5. Contingent: Probate
The Contingent: Probate status occurs when an estate is being sold due to the death of the homeowner. Probate is the legal process of reviewing the will and assets of the deceased to figure out the distribution of those assets.
3 Common Pending Statuses
Pending statuses also have subcategories, each with a different definition.
1. Pending: Taking Backups
The Pending: Taking Backups status indicates that although the real estate listing is pending, the seller is still showing the house and accepting backup offers. These types of offers are used as a backup if the first offer falls through for whatever reason.
2. Pending: Short Sale
Like the Short-Sale Contingent status, Pending: Short Sale means the property is going through the short-sale process with the mortgage holder. With the Pending: Short Sale status, it’s likely the property is further along in the process and not accepting backup offers.
3. Pending: More Than 4 Months
The Pending: More Than 4 Months status happens automatically in the MLS when a listing has been pending for more than 4 months. This could indicate something about the pending sale transaction is taking longer than expected. It may also be that the real estate agent forgot to change the status from Pending to Sold after closing.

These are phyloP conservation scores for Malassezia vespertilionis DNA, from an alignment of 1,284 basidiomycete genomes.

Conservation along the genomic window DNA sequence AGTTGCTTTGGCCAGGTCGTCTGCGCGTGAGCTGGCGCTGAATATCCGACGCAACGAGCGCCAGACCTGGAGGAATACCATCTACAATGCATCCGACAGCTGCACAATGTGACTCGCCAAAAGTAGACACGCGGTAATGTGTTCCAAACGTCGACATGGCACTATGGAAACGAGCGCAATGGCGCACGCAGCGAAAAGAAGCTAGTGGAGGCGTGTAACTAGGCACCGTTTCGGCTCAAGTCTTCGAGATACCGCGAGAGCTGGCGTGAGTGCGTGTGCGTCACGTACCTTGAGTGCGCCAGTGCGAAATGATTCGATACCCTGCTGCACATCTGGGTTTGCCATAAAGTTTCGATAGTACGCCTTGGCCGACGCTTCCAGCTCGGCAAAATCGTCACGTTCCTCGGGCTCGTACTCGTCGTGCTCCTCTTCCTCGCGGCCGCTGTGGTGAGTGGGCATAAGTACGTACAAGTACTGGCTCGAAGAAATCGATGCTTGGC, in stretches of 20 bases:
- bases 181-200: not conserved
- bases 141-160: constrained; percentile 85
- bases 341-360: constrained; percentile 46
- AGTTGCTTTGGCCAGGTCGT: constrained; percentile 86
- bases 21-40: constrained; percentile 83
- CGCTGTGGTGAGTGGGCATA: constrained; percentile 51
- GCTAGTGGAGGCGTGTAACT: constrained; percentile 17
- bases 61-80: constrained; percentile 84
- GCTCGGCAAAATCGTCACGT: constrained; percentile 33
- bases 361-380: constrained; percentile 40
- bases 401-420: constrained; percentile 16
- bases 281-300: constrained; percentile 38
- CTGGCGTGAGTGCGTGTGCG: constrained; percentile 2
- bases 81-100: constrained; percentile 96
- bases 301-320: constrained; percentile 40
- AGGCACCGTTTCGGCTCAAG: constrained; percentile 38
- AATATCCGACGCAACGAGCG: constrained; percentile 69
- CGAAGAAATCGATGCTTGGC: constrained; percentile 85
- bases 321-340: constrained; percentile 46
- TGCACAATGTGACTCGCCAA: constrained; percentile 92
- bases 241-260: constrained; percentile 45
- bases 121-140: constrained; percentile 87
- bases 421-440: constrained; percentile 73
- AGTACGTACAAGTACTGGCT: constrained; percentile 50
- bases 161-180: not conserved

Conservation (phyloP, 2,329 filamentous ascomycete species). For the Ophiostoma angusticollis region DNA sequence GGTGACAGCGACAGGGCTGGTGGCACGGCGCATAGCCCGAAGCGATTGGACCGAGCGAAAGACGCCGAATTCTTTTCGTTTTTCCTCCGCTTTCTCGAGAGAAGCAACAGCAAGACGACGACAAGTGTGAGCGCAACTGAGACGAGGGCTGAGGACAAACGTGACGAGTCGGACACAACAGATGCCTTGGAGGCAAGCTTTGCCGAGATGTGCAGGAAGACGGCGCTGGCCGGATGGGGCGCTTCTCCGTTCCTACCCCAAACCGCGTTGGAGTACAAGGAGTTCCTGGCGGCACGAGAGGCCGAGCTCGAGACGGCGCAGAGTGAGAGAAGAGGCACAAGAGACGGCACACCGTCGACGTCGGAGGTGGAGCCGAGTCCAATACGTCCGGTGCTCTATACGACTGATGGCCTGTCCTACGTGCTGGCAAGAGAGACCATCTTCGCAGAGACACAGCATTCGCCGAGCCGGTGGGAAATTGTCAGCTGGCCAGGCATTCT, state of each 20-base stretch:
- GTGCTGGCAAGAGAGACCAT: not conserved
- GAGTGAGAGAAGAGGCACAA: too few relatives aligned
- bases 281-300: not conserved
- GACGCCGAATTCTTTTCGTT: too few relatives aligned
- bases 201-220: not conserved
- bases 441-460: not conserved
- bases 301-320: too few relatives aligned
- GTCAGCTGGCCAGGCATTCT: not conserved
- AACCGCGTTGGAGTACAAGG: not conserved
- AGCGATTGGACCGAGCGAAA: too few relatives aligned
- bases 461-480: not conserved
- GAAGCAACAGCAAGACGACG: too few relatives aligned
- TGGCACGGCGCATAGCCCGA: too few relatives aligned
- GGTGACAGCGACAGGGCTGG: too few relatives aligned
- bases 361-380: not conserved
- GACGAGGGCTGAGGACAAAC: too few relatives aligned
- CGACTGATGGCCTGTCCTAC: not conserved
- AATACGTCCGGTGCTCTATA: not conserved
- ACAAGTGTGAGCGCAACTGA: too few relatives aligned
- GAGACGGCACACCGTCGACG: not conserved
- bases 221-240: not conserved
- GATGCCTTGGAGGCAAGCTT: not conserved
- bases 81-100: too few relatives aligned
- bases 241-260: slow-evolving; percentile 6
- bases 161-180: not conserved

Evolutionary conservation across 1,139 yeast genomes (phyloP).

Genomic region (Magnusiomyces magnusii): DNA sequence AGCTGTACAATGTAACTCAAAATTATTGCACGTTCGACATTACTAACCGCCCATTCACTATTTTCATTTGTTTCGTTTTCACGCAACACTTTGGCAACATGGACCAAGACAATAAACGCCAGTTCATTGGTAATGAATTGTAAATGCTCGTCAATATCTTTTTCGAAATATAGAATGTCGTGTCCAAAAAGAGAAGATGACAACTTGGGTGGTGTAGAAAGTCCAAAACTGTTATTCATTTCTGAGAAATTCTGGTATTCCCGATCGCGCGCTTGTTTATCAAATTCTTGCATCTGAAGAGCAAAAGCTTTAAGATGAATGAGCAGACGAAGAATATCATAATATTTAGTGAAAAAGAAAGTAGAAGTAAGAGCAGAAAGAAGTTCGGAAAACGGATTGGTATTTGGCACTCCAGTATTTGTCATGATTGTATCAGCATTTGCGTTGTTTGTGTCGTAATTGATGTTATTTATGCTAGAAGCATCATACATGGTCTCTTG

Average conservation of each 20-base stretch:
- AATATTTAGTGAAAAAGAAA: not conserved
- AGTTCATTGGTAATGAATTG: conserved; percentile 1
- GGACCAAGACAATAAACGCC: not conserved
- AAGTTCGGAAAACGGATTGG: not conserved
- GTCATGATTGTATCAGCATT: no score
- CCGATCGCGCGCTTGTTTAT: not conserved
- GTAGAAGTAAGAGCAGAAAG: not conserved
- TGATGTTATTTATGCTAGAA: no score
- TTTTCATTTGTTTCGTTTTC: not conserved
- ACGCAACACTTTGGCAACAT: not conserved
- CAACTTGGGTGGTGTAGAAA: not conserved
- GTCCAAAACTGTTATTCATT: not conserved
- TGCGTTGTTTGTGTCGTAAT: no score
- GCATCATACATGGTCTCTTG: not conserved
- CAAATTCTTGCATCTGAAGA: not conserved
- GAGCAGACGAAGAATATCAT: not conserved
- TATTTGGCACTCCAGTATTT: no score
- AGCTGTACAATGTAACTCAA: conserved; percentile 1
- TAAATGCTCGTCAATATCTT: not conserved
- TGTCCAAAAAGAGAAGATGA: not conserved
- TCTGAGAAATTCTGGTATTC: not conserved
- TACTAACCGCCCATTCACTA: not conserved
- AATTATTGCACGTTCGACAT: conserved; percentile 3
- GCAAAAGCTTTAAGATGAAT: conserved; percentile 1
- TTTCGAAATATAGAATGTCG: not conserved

Can You Make An Offer On A Contingent Home?
If you’re interested in a property that’s listed with an active contingent status, you may still be able to make an offer. While the initial offer will take precedence if all the contingencies are satisfied, making an offer can put you at the head of the line if the original deal falls through.
Keep in mind, you’ll need to submit an offer more attractive than other bids the seller could potentially receive. This means that if you plan on making a contingent offer, the seller could decide to go with someone who submitted a non-contingent or cash offer. To show the seller you’re a serious home buyer, it’s also wise to get preapproved for your mortgage.
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Can You Make An Offer On A Pending Home?
A property with a pending status is further along in the transaction process than one with a contingent status. If you’re very interested in a property marked as pending, nothing would legally prevent you from making an offer on a pending home.
It’s up to the individual owner and listing agent whether they’re still interested in receiving additional offers. It’s probably best to talk with the listing agent to see if they’re still accepting offers.
The Bottom Line
A property is contingent when the seller has accepted an offer, but they are keeping the listing active in case contingencies aren’t met. A property is pending when the provisions on a contingent property are met and the sale is moving forward.
Now that you know how to interpret pending versus contingent in real estate listings, it’s time to resume house hunting. Get approved online to find out how much home you can afford.